There is not a single top quality follicular unit extraction (FUE) hair transplant surgeon in the world that offers robotic hair transplant surgery. The reason these physicians do not offer robotic surgery is simple. Robotic surgery does not offer the same high quality the skilled surgeon can achieve without the robot. Only physicians with poor hand-eye coordination offer robotic surgery. These less talented physicians offer robotic surgery only because this is the only way they can attract FUE patients. Once they attract you, they will attempt to sell you a strip procedure (FUT) because they know how poor the graft quality is with the robot.
Robotic surgery over harvests the donor area, misses one out of four grafts, produces poor yields, can't harvest white hair, can't do a no-shave FUE procedure, produces unnecessary large wounding, and results in tremendous donor scarring. Robotic hair transplant machines have a difficult time harvesting from the sides of the scalp donor area and the inferior portion of the donor area. When the angles are acute, the robot produces much larger wounds and tends to slide across the scalp often times making holes that are large enough for 8 or 9 extractions using a 0.85 mm punch. Such wounds are massive in size. Physicians who own robots to perform FUE are not skilled FUE hair transplant surgeons. In fact, these physicians lack skills the skills required to perform excellent FUE.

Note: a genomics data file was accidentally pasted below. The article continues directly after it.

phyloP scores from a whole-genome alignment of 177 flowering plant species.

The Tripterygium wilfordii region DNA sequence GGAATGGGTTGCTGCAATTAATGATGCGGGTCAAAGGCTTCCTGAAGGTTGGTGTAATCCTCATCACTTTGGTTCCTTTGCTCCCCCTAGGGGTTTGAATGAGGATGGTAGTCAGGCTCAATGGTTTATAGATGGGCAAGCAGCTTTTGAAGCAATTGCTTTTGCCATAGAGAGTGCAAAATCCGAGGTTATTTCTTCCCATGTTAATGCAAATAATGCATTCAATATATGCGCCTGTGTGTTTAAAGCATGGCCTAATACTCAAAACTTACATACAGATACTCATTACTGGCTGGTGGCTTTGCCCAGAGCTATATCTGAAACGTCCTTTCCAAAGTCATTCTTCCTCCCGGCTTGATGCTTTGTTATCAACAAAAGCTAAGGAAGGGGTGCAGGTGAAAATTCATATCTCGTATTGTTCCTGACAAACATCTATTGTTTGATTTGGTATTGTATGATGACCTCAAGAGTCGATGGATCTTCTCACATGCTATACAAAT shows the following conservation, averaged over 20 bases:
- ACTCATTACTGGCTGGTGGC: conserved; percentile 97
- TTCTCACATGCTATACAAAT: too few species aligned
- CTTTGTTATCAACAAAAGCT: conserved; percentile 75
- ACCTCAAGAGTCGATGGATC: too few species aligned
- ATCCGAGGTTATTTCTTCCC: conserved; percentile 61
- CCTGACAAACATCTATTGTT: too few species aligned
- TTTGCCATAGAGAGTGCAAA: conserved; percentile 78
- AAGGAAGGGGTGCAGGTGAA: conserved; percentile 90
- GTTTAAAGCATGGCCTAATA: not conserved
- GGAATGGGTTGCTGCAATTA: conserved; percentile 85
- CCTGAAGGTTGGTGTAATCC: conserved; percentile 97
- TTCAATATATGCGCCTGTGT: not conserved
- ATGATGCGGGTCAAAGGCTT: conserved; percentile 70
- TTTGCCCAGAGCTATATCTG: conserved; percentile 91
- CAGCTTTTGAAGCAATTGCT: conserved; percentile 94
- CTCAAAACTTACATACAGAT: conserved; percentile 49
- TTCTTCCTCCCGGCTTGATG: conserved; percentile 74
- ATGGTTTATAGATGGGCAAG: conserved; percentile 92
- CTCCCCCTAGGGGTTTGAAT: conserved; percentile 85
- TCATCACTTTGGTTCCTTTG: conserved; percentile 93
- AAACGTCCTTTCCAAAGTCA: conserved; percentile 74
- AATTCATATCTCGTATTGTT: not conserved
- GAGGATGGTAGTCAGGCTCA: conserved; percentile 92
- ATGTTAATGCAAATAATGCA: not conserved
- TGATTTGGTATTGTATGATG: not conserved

In 2010 a company received FDA approval for a robotic FUE machine. This machine was released on the unknowing public prior to insuring patient safety and excellent results. Only through time have they improved this device, but patients were never warned about the potential problems associated with the ARTAS robot. These patients were not advised that better options exist with other physicians, who have superior skills.
Robotic hair transplantation is the perfect class-action lawsuit waiting to happen. Both the company and the physicians who offer robotic surgery knew the problems associated with robotic surgery, but neither group warned the public of the limitations of the robot. Patients were not told that one out of four insertions of the punch did not produce a graft. Patients were not told that their donor area might be over-harvested in isolated areas by the robot. Patients were not advised that yields would be so low in some cases. This was the perfect example of a technology company partnering with less skilled FUE surgeons to develop, produce, and unleash a medical device that did not meet the standard of care in FUE.